Investigating issues prior to making decisions, promoting open communication, demonstrating respectful treatment of everyone, open discussion of mistakes and plans to improve upon the situation. Integrity-believing the reputation of the company is based on honesty and adhering to commitments. Responsibility-being accountable for all actions. Doing what is right, no matter the consequence, addressing issues as they arise, acknowledging the mishaps and improving on the circumstance, commit to learning new ways of operating. Respect-treat everyone with dignity and consideration. Offer recognition, accept compliments both negative and positive with grace, provide feedback privately, and value all perspectives. Summary of the: (Asbury Code of Ethics, 2013)
The Code of Ethics for the company should include:
Product Quality Guarantee that houses the warranty provided on all products. A guarantee of our promise to provide optimal products.
A Grievance Policy for issues to be addressed effectively.
A system of retribution when we have failed to maintain our quality in customer service and product. The Guarantee on Adherence to Safety Guidelines put forth by the Federal Government. Proof of our guidelines and our promise to uphold these guidelines through the world, not just on our homeland. The Financial Practices to ensure integrity in business function. Our promise to uphold integrity in our business practices no matter the situation. A Protection of Assets to ensure longevity of the company financially. Our guarantee to consumers and employees to maintain a high level of protection and regular audit to ensure we are here for years to come providing optimal services and products. The Commitment to the Employees to show for appreciation.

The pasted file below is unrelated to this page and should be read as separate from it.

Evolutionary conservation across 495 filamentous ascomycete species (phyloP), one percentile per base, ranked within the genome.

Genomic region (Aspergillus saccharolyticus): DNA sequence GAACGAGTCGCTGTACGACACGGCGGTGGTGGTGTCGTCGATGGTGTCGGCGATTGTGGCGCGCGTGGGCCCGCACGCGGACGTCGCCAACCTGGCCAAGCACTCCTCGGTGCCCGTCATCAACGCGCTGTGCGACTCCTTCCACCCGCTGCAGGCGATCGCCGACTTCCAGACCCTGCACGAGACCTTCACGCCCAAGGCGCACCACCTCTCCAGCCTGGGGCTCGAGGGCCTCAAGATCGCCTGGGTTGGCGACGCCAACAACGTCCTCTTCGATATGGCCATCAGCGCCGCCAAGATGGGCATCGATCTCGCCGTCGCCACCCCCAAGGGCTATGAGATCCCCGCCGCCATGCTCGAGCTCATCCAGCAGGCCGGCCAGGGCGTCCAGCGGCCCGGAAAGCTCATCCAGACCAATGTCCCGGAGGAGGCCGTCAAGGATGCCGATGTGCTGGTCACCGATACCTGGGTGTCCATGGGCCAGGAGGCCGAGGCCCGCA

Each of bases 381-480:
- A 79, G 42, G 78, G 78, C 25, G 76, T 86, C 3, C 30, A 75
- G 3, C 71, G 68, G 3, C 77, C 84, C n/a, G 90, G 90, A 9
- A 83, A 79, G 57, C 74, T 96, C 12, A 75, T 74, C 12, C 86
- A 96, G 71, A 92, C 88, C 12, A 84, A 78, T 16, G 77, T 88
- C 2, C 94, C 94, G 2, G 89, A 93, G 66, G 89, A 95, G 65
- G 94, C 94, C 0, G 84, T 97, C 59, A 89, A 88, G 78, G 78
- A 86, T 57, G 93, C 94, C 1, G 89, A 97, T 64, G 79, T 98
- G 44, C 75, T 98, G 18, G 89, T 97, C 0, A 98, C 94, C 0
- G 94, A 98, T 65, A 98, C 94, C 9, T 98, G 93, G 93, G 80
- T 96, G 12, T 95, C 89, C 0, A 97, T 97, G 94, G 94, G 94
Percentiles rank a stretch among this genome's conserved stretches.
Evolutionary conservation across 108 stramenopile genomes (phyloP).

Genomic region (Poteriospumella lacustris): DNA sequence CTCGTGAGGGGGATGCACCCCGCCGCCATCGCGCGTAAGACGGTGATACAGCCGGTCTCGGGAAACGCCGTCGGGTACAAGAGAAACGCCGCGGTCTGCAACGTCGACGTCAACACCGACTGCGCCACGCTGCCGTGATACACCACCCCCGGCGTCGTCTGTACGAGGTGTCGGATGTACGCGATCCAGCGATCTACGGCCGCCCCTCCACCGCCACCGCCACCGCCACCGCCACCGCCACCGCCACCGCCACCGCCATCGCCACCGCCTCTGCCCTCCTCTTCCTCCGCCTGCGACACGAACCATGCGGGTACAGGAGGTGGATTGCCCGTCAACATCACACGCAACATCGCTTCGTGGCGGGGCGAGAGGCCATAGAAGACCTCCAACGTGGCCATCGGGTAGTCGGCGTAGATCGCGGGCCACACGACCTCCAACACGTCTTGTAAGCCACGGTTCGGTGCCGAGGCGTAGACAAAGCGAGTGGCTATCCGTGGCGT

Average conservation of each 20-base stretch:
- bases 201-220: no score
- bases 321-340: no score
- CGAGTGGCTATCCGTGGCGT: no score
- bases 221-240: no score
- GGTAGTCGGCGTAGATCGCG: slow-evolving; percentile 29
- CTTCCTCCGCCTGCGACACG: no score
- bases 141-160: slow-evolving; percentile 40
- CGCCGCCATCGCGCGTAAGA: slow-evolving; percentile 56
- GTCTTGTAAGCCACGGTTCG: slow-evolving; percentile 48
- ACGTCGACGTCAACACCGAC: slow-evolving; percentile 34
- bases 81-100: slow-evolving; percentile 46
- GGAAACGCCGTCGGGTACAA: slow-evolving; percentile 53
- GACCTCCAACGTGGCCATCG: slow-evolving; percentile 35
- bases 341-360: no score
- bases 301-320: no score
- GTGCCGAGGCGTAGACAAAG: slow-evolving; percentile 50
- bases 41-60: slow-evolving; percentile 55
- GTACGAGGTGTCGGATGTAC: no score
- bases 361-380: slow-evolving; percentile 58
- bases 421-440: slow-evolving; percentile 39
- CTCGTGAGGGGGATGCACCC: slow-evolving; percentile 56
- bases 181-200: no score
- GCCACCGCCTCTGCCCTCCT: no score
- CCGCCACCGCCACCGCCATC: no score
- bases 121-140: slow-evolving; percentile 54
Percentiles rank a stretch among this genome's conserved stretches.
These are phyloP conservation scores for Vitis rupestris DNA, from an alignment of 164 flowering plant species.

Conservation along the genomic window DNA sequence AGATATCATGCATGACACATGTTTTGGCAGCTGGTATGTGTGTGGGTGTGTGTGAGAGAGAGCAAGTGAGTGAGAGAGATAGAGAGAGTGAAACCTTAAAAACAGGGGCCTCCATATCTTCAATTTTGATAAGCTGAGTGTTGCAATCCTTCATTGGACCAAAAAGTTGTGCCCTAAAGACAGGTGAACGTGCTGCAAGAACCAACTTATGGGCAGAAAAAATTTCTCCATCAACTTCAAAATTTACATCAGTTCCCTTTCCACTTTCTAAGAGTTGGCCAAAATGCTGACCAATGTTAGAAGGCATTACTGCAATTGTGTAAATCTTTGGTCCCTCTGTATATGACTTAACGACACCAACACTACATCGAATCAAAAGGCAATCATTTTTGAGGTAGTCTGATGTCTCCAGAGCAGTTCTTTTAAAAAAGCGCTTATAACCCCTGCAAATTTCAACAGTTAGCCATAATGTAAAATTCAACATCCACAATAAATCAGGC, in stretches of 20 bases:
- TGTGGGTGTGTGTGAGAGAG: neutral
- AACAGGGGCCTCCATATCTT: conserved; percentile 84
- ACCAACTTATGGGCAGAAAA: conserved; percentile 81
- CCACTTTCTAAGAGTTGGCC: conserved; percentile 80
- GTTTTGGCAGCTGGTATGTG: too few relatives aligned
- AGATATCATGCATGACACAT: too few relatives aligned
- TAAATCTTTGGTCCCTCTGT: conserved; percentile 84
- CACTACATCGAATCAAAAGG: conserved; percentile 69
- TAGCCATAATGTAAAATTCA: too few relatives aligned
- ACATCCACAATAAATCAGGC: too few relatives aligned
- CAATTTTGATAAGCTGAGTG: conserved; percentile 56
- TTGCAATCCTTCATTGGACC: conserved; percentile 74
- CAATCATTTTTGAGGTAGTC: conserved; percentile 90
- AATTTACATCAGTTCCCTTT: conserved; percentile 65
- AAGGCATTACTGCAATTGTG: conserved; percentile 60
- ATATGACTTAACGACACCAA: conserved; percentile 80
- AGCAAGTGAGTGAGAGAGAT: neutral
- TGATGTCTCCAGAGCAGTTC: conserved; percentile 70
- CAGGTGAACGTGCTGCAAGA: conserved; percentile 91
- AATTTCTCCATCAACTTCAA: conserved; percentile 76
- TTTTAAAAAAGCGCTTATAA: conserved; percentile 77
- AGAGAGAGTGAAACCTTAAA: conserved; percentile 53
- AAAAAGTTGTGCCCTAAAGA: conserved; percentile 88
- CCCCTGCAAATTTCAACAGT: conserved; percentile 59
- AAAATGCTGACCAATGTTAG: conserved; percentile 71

Proving through accreditation our stance on employee satisfaction in the company they work with. Communication Guidelines to ensure an individual’s security recommendations, and grievances. This should also include a disclosure on the ‘Non Retaliation Policy’. A guarantee to be fair in all practices and not resort to unethical behavior in any situation. Hotline for confidential reporting of issues when the chain of command cannot be utilized. Anonymous source of help to show our open door policy on all issues. Ideas generated from the: (Asbury Code of Ethics, 2013)
With a strong base of ethics infiltrated throughout the company, all involved individuals will overtime conduct their daily actions according to a strong ethical frame of mind. This sort of change in society will promote good business and an overall responsibility to mankind’s success.
Asbury Code of Ethics and Business Conduct, 2013, Retrieved on December 28, 2013 from:
Compliance Action, 2002, Ethics: Why Have Codes of Ethics? Retrieved on December 28, 2013
McMillan, Charlie, (2013) Code of Conduct, Retrieved on December 28, 2013 from:
Northwest Center for Public Health Practice (2012) Effective Adult Learning
A Toolkit for Teaching Adults, Retrieved on December 28, 2013 from:
Sable, Jennifer, (2013) How to Teach Ethical Decision Making Skills to Employees,
Retrieved December 28, 2013 from: http://smallbusiness.chron.com/teach-ethical-
Courtney from Study Moose